While the players insist they will not budge on ensuring all cricketers enjoy the set-percentage model, Nicholson says there is room for negotiation.

“What is important is the flexibility we have offered underneath that, in regard to talking about downside and upside, and then also a mechanism that if Cricket Australia or the game want to invest in new businesses to grow the game, where that sits. That is similar to what happens in a NFL-type model,” he said.

“The players are not necessarily saying revenue-share and nothing else – it’s this revenue-sharing model with flexibility underneath.”

CA has also threatened to pull its multimillion-dollar funding of the ACA, an issue which will be debated – should negotiations open.

“The position from CA up until now is that they don’t believe that funding should continue. So now it’s important if that doesn’t continue, then we have structures in place which we can fund ourselves,” Nicholson said.

2-metre sea level rise a risk in Newcastle’s inner-city suburbs

LARGE chunks of Newcastle’s inner suburbs could be underwater by the end of the centuryif worst-case scenario sea-level rises come true, new flood prediction modelling shows.


Based on new,more direestimates of “plausible” sea level rises caused by the rapid melting of ice sheets in Antarctica and Greenland, the modelling predicts large chunks of suburbs like Wickham, Carrington andMaryville could be underwater by 2100.

The modelling, from Coastal Risk Australia, is based on new research by the US National Oceanic and Atmospheric Association, whichthis yearreleased updated projectionsfor sea level rises whichreevaluated previous worst-case scenario modelling from a 74-centimetre sea level rise by 2100 to between 2and 2.7 metres.

In Newcastle, the modelling shows that a sea-level rise of 2 metres could see swathes of land in Carrington, Maryville andWickham inundated during high tides, as well as parts of Honeysuckle, Hunter Street and even Newcastle West.

In Lake Macquarie, the mapping shows potential for significant flooding, particularly in eastern suburbs like Belmont,Swansea andBlacksmiths.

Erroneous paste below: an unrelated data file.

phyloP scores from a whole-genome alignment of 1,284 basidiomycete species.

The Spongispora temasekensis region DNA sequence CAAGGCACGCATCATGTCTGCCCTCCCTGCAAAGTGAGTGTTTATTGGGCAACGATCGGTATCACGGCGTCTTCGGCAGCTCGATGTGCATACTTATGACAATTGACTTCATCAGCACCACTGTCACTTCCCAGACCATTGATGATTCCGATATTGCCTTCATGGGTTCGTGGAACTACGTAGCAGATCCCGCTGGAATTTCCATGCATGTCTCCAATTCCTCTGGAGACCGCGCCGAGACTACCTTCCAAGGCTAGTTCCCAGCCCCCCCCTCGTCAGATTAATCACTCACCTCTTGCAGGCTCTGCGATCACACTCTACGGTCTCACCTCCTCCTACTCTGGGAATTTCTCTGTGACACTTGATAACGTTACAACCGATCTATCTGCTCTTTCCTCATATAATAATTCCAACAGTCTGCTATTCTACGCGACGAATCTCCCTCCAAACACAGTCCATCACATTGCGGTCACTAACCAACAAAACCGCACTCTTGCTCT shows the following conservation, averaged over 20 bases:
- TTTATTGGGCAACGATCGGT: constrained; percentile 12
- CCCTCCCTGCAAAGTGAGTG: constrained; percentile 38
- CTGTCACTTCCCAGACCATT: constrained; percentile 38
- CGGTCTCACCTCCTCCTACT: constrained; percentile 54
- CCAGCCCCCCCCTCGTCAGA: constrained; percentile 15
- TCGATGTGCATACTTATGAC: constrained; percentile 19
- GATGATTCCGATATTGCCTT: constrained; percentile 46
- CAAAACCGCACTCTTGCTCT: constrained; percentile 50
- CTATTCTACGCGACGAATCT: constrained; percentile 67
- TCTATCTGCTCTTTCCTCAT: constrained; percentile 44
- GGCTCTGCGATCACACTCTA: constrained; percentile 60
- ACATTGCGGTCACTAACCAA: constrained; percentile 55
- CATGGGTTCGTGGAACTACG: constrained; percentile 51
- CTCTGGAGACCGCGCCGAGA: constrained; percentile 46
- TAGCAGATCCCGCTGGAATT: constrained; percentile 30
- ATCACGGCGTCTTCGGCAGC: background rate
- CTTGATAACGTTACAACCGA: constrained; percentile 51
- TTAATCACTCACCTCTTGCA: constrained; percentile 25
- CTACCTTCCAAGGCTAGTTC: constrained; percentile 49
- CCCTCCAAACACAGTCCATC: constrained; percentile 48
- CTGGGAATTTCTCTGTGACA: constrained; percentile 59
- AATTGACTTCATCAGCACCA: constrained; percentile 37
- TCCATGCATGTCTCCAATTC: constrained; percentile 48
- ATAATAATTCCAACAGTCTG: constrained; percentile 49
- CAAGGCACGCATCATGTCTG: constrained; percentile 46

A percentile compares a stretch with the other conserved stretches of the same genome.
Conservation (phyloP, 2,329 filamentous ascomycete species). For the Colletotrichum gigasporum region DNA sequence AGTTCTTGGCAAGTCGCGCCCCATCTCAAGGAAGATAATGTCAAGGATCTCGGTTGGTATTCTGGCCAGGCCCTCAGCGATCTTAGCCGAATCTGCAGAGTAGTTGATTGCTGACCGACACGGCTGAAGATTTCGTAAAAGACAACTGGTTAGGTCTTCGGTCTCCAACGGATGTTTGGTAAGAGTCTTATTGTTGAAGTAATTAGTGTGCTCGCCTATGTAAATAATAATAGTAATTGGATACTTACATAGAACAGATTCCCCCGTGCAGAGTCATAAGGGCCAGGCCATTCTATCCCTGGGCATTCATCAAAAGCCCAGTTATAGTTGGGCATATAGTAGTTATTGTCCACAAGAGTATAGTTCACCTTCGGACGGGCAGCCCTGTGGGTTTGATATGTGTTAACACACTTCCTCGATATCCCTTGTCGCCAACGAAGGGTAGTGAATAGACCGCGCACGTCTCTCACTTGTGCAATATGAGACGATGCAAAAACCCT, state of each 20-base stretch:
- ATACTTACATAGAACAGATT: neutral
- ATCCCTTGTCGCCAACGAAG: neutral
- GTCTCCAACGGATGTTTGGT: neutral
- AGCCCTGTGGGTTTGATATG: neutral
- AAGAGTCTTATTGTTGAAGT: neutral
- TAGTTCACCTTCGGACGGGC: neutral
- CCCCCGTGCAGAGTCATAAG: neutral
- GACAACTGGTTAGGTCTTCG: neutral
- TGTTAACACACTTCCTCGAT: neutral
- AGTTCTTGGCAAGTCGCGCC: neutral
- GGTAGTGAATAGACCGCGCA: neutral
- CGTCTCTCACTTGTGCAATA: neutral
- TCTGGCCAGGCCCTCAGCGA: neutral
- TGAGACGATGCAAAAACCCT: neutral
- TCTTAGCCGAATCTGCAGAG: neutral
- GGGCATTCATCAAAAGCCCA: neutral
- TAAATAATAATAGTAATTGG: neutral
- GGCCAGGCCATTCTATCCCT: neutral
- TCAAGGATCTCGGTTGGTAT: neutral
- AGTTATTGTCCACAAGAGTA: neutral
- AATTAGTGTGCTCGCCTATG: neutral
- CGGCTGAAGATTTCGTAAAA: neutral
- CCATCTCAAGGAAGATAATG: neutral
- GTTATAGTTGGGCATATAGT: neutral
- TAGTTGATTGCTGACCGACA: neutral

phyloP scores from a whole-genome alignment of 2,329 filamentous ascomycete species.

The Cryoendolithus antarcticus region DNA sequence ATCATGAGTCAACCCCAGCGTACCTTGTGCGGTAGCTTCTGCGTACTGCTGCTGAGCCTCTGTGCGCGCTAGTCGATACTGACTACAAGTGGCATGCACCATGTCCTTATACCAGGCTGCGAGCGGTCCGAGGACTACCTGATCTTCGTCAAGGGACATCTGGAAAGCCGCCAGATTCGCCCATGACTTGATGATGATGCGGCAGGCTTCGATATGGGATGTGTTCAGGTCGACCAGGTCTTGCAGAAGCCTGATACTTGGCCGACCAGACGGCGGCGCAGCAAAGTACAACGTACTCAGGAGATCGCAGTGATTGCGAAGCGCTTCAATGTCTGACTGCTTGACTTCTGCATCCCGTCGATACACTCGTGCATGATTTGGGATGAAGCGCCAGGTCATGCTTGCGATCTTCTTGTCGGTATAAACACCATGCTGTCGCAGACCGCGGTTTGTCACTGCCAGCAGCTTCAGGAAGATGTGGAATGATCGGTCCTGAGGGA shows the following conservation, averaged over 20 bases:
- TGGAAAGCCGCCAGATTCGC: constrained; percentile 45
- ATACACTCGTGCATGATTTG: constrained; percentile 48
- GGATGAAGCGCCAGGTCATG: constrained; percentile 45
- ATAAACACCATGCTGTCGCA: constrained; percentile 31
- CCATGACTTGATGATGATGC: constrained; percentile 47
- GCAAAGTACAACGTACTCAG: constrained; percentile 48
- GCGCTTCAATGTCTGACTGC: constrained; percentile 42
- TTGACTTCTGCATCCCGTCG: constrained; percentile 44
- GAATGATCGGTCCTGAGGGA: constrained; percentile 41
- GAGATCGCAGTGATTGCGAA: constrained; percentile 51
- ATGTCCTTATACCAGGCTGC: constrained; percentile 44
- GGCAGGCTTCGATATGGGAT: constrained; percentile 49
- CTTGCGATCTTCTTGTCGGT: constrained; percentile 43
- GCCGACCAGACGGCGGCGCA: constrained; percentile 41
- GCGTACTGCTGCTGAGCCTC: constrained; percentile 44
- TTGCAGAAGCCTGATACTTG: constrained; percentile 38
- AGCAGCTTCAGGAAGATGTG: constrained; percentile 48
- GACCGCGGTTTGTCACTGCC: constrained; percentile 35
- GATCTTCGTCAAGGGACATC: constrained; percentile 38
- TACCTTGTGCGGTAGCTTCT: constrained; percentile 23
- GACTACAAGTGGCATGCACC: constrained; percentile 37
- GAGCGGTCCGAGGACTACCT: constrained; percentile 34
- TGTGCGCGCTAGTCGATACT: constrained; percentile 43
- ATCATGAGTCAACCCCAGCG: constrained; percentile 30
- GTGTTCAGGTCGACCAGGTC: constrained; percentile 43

The threat of climate change and subsequent sea level rises have not gone unnoticed by Newcastle City Council, which is currently exhibiting a strategic position paper for managing the issue in the “low lying” suburbs ofWickham, Maryville,Carrington andIslington.

It predicts a small number of private properties in those suburbscould face regular inundation as a result of sea level rises of only 0.3 metres, and said rises of 0.8 metres by 2050 –the 2013 “worst case scenario” – without intervention would see floodingincrease across the area and cause permanent waterlogging of particularly low-lying parts”.

The paperdoes not consider the more extreme flood levels included in the latest coastal modelling, however it proposes that the council spend between $45 and $55 million installingflood gates on stormwater outlet pipes and the construction of a levee along the Throsby Creek cycleway that would “protect the entire area from inundation by sea levels up to 2.5 metres”.

Newcastle Greens councillor Michael Osborne, an hydraulic engineer, said it was a “big risk for the area” that the council needed to invest in.

Cr Osborne last week presented at theFloodplain Management Australia National Conference held in Newcastle about best practice for councils in dealing with flood planning, and said local government organisations needed to consider the impacts of flooding because they were the bodies liable for damages.